Idolatry: A Romance

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Wildside Press, 2005 - Fiction - 200 pages
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Manetho's devotion to Helen seems unwavering; yet sometimes it is hard not to suspect a secret understanding between him and Salome. He has ceased to wear his diamond ring, and once we caught a diamond-sparkle from beneath the thick folds of lace which cover Helen's bosom; but, on the other hand, we fear his arm has been round the gypsy's graceful waist, and that she has learnt the secret of the private chamber. Is demure Manetho a flirt, or do his affections and his ambition run counter to each other? Helen would bring him the riches of this world, --but what should a clergyman care for such vanities?--while Salome is far the prettier, livelier, and more attractive woman of the two. Brother Hiero, whimsical and preoccupied, sees nothing of what is going on. He is an antiquary -- an Egyptologist -- and thereto his soul is wedded. He has no eyes nor ears for the loves of other people for one another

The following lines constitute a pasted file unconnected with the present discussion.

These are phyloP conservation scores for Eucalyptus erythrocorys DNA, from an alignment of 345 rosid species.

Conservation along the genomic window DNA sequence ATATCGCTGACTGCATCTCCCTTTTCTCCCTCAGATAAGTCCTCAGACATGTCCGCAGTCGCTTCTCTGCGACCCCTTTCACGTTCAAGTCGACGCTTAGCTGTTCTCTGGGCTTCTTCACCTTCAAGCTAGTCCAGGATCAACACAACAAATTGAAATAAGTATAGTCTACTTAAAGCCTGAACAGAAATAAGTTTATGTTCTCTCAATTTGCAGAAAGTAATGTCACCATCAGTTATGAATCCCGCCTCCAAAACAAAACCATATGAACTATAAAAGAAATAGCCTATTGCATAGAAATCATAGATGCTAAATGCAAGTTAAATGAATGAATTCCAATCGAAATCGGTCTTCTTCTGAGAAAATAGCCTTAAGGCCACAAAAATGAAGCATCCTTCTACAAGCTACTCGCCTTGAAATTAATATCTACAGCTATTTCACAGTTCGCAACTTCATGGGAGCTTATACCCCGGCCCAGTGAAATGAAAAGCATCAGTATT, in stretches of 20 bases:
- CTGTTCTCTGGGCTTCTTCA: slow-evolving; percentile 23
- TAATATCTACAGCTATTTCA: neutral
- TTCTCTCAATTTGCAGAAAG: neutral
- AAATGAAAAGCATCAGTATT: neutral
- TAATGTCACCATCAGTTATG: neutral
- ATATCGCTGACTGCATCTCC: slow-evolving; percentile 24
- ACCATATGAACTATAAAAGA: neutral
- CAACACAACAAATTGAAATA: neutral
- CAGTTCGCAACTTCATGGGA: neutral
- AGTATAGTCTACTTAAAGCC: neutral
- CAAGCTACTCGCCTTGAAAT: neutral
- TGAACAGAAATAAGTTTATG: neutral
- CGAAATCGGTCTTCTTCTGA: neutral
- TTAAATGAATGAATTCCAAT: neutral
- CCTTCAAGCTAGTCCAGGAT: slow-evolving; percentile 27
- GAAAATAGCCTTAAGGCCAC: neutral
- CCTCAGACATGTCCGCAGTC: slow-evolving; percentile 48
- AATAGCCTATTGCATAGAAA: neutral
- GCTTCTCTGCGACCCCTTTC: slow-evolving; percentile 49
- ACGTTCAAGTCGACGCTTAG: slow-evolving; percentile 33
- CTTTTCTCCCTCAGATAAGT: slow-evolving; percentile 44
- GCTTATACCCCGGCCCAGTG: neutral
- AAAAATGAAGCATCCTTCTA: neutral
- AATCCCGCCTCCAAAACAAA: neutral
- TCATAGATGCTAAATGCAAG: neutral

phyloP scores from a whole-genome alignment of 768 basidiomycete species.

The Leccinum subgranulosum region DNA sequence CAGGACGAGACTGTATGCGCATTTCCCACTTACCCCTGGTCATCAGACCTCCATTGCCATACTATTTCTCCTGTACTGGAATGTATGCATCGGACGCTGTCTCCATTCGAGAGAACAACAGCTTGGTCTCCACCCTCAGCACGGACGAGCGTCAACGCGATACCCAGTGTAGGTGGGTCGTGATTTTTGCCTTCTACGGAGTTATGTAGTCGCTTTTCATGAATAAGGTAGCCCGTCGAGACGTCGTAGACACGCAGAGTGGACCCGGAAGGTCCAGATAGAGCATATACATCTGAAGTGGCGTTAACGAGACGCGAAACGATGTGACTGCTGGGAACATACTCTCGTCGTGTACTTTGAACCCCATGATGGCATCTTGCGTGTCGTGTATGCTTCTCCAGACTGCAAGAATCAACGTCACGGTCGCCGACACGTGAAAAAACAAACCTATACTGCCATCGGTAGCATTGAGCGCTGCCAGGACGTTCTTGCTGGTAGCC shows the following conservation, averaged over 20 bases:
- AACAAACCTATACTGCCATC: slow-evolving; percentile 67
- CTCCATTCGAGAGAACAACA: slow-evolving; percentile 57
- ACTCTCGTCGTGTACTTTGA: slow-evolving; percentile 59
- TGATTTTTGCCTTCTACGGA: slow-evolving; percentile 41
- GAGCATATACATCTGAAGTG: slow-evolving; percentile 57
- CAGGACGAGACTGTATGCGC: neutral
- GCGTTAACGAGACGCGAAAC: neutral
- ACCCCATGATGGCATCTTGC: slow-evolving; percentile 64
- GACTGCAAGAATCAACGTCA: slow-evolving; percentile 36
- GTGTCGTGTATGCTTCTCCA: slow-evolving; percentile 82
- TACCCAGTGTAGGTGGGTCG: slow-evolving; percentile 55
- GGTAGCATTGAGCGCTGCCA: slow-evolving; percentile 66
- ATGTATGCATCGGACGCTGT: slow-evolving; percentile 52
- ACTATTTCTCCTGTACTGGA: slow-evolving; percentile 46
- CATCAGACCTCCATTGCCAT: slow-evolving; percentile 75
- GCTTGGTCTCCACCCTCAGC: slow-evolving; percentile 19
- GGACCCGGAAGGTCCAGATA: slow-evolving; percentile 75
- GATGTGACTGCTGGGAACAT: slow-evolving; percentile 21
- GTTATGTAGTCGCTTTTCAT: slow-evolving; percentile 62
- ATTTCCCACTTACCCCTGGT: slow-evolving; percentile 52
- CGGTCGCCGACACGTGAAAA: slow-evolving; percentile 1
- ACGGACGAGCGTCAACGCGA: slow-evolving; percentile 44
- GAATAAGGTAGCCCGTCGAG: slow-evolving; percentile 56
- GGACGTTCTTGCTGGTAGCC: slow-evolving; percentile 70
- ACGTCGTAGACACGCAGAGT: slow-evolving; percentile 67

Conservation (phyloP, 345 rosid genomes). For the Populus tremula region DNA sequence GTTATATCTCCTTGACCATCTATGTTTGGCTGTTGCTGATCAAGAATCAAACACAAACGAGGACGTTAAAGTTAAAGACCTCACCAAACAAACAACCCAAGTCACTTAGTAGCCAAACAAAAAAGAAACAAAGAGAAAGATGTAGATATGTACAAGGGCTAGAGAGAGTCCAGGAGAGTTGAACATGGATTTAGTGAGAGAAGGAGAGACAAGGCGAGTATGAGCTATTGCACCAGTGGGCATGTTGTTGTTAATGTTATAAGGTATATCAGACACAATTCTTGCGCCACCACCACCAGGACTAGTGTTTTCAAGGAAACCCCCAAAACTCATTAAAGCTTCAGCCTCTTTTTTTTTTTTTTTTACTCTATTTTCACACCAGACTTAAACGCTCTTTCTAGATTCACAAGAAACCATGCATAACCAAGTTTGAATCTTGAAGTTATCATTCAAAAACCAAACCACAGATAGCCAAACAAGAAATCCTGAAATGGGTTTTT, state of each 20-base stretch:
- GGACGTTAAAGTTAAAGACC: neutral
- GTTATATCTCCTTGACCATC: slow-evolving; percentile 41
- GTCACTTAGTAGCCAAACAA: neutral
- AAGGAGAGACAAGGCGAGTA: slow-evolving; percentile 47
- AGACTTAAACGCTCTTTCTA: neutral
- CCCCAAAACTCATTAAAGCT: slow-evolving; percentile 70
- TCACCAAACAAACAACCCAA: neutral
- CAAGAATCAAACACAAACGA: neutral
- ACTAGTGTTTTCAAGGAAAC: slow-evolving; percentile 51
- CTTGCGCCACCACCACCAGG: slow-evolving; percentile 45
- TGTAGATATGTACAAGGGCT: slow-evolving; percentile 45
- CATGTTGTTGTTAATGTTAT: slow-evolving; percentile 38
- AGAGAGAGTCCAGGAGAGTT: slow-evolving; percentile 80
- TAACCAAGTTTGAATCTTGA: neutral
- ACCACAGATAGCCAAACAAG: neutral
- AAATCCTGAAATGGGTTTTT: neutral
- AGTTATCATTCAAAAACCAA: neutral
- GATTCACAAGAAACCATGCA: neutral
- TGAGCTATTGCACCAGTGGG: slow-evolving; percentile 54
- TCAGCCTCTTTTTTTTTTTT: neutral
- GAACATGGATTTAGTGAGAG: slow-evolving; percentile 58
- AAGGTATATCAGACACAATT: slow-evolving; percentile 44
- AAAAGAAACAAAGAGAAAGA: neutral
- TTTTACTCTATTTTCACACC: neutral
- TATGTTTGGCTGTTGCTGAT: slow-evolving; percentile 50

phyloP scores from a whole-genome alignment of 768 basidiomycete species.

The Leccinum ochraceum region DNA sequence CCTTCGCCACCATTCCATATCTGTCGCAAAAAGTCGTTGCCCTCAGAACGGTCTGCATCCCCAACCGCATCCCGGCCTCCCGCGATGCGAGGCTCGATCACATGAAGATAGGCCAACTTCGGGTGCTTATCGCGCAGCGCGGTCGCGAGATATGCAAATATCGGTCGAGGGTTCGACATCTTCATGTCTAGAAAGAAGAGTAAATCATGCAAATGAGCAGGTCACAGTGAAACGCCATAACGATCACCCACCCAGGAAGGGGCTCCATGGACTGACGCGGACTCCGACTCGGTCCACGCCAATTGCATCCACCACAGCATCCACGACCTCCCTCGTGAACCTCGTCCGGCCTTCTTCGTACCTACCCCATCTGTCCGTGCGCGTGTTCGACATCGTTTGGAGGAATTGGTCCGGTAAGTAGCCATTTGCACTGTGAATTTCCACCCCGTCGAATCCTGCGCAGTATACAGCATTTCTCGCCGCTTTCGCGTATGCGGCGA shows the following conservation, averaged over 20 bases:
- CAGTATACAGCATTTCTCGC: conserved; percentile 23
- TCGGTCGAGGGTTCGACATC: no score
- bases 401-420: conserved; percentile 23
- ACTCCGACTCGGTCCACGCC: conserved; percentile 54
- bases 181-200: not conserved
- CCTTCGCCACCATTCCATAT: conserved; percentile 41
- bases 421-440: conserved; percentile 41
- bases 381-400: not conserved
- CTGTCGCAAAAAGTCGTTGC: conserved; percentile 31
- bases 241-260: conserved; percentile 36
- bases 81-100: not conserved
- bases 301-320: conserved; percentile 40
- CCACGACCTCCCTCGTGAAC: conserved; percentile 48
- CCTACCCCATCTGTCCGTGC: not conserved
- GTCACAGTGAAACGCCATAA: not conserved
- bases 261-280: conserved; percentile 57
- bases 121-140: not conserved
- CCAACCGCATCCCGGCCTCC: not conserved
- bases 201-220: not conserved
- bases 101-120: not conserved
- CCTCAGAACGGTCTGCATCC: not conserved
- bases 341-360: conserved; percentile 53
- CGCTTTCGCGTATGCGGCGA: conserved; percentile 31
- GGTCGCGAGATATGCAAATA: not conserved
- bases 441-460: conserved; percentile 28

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About the author (2005)

Julian Hawthorne was born on June 22, 1846. He was an American writer and journalist, the son of novelist Nathaniel Hawthorne and Sophia Peabody. He wrote numerous poems, novels, short stories, mystery/detective fiction, essays, travel books, biographies and histories. Hawthorne entered Harvard in 1863, but did not graduate. He studied civil engineering in America and Germany and was engineer in the New York City Dock Department. He spent 10 years abroad, and on his return edited his father's unfinished Dr. Grimshawe's Secret (1883). While in Europe he wrote the novels: Bressant (1873); Idolatry (1874); Garth (1874); Archibald Malmaison (1879); and Sebastian Strome (1880). Hawthorne also wrote a critique of his father's novel The Scarlet Letter that was published in The Atlantic Monthly in April 1886. He died in 1934 at age 88.

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